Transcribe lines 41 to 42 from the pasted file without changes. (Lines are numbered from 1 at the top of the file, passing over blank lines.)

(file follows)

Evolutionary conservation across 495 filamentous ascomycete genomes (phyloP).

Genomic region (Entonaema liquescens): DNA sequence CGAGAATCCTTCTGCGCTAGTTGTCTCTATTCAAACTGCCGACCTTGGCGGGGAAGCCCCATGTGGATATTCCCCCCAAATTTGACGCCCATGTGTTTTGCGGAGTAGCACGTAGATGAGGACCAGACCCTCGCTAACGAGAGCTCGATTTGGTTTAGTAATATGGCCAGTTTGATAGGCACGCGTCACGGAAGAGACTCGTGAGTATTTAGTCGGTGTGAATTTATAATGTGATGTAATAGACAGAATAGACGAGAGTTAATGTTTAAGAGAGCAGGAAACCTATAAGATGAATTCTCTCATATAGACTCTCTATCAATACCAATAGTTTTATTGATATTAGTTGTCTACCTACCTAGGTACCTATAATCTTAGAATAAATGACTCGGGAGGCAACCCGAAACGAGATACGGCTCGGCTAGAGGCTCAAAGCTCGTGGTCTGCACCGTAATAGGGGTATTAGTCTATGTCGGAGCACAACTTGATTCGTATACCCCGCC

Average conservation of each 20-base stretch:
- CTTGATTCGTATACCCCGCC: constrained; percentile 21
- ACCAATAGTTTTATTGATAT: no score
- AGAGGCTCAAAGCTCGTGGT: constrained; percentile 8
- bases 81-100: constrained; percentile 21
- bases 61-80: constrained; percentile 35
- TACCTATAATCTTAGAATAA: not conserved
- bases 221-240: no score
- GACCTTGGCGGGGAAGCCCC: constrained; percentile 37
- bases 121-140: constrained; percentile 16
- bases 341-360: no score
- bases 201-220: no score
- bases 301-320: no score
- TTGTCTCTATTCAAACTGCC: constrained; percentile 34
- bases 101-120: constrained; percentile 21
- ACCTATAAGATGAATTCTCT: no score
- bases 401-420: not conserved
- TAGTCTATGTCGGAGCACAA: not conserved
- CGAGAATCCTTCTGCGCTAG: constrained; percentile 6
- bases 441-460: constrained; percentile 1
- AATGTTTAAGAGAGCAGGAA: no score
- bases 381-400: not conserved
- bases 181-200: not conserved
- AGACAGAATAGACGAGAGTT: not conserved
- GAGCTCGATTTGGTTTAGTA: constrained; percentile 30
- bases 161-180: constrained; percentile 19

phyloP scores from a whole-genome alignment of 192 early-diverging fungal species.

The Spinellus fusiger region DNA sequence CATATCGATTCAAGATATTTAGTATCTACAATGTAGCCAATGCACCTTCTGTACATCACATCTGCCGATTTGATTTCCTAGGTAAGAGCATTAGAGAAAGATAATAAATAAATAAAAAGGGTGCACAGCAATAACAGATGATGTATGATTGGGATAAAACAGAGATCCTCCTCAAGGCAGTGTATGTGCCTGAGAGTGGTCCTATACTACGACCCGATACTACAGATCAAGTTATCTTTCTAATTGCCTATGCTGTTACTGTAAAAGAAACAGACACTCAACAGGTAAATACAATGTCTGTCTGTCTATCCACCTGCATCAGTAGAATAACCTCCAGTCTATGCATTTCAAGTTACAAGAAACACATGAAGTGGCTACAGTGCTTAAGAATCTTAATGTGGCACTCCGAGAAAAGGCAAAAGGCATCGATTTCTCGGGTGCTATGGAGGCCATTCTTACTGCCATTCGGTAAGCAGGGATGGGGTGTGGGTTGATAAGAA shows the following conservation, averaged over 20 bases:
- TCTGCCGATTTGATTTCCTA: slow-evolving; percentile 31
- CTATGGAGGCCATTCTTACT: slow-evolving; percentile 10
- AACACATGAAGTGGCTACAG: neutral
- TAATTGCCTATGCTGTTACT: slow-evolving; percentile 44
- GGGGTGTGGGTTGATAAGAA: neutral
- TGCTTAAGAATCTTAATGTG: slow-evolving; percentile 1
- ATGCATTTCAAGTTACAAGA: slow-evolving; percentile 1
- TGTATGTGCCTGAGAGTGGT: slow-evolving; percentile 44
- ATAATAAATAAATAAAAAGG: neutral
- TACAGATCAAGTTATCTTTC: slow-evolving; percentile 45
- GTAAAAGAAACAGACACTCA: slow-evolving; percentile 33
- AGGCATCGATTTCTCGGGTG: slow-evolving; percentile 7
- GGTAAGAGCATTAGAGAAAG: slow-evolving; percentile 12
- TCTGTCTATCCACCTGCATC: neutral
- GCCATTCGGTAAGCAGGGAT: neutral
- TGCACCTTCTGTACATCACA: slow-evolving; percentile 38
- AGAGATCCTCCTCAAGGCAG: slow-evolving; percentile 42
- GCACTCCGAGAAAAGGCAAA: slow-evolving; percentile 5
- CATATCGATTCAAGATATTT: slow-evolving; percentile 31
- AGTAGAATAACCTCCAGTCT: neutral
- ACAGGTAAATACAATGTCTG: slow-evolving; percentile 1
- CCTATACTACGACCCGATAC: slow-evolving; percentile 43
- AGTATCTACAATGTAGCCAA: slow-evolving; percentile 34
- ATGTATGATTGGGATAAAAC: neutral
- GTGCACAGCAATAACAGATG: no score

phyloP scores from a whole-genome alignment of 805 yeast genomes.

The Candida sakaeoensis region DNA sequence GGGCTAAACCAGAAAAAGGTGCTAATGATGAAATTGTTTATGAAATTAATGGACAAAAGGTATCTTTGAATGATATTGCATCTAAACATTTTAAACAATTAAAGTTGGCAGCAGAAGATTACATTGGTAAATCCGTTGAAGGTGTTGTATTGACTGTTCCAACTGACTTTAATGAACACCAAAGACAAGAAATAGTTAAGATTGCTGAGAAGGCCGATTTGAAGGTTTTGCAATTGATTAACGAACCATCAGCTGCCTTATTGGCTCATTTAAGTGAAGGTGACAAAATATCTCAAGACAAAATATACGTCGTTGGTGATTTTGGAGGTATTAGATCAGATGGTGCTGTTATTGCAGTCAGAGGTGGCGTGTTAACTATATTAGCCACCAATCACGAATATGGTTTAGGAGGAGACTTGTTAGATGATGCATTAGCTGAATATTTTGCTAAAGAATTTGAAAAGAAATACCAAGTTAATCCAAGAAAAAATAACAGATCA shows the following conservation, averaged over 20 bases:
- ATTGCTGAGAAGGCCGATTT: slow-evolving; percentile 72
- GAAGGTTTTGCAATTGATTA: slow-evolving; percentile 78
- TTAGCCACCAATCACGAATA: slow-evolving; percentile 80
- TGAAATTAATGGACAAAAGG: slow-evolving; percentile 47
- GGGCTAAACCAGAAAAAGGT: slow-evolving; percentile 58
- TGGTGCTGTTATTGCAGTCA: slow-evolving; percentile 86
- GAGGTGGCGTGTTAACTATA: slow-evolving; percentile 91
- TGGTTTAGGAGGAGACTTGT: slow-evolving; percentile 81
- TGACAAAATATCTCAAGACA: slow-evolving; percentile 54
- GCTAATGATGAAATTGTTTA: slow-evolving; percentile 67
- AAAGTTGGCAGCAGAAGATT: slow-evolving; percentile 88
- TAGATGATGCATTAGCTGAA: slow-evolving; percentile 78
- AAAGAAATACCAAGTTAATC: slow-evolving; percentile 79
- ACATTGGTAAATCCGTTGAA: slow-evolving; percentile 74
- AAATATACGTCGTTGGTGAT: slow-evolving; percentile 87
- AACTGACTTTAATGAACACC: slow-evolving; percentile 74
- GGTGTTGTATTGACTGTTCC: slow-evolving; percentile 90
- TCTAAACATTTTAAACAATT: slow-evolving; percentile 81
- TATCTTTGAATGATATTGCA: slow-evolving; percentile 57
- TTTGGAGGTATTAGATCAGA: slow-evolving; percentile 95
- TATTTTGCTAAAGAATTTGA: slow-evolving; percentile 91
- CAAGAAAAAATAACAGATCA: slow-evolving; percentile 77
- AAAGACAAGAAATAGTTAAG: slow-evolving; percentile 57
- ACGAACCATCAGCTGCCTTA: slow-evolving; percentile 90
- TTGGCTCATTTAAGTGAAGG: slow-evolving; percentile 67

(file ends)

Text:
- GTAAAAGAAACAGACACTCA: slow-evolving; percentile 33
- AGGCATCGATTTCTCGGGTG: slow-evolving; percentile 7